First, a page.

As Alex Benady’s in-depth piece reveals, this will be the most ‘social’ competition yet – but only in one sense.
The major sponsors, both official and unofficial, are shifting promotional spend away from traditional bought media, towards owned and earned media.
Research firm eMarketer predicts that by the next World Cup in 2018, sponsors will be investing 18 per cent more online than in TV.
Brands are spending more than ever on the World Cup but real growth will come from non-bought, and largely social, media. Some believe for every pound spent on sponsorship another pound is now spent on amplification. In adidas’ case, this takes the form of ‘news rooms’; an example of brands becoming ‘publishers’ around global events.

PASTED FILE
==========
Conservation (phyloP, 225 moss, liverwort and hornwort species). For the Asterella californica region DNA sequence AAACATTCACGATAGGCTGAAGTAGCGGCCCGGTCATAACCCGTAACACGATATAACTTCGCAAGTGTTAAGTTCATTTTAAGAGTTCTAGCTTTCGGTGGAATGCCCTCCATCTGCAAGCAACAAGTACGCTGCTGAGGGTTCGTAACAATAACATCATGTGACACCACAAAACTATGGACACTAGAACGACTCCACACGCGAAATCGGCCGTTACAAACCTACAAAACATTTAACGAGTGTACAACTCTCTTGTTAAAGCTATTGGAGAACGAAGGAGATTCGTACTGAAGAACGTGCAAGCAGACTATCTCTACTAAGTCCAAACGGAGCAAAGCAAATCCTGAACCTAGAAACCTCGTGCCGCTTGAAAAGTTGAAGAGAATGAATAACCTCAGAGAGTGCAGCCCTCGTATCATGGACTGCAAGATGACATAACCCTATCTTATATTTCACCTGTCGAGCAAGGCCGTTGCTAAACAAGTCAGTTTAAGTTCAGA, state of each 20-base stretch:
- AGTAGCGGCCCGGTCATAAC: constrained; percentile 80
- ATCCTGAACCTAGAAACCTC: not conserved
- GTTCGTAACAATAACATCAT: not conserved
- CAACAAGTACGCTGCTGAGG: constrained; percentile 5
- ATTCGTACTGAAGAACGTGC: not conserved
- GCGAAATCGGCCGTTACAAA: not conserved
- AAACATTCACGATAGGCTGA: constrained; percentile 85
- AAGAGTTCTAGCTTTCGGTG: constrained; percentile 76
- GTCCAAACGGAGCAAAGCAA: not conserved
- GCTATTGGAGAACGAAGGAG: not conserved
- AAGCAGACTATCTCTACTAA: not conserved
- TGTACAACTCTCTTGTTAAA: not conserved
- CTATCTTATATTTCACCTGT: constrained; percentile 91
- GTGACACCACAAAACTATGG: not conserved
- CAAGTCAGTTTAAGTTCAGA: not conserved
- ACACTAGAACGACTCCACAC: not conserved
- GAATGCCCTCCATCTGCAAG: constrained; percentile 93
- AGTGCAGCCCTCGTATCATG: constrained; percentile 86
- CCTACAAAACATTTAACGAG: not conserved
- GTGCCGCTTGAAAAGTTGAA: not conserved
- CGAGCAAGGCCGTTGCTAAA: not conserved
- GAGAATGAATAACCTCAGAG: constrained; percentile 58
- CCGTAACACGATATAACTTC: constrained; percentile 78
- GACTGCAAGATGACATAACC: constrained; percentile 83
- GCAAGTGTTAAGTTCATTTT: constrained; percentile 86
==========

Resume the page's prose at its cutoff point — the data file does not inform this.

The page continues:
For what was once known as the PR industry, this is critical information. If professionals are not adapting to this new world order they will fail to tap into the biggest hope for real growth over the next decade.
There is also a sense that the World Cup is losing its ‘sociability’, however. The scandals that have recently hit FIFA – added to doubts over the social benefits of hosting a World Cup – mean the whole enterprise’s social responsibility score is struggling. Sponsors have even started to express concern over the impact on the credibility of their investment.
Again there’s an opportunity for comms professionals here: to apply the highest standards of reputation management from the corporate and political worlds to sporting organisations that appear to lack transparency and ethics.
Danny Rogers is editor-in-chief of The Brand Republic Group